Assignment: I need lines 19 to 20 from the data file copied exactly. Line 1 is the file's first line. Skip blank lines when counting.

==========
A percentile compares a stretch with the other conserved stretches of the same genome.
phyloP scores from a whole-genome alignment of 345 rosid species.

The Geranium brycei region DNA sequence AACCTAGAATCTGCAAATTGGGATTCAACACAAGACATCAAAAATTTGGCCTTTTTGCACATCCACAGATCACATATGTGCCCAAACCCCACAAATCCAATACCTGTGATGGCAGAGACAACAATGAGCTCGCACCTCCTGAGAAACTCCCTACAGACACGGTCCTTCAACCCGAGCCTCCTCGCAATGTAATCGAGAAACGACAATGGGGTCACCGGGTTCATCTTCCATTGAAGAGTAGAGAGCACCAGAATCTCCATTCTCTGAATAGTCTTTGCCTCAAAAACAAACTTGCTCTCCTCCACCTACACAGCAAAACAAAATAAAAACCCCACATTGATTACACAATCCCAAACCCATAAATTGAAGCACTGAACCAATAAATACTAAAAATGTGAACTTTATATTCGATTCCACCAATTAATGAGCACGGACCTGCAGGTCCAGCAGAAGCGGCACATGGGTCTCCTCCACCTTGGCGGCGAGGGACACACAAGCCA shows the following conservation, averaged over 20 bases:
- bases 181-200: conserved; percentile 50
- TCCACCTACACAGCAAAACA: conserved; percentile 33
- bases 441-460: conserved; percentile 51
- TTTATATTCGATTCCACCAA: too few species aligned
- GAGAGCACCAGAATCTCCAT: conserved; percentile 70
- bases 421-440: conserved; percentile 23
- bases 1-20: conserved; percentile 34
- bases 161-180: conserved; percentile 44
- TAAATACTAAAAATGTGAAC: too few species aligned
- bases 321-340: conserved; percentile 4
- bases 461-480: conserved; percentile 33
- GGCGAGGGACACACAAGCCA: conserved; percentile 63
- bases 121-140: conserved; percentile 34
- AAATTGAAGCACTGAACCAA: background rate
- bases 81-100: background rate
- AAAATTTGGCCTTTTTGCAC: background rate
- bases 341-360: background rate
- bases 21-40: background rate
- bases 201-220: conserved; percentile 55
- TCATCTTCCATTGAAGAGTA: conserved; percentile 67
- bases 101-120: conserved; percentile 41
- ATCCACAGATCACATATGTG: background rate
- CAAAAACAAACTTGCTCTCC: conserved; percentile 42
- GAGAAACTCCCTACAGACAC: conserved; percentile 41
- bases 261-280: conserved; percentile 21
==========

- AAAATTTGGCCTTTTTGCAC: background rate
- bases 341-360: background rate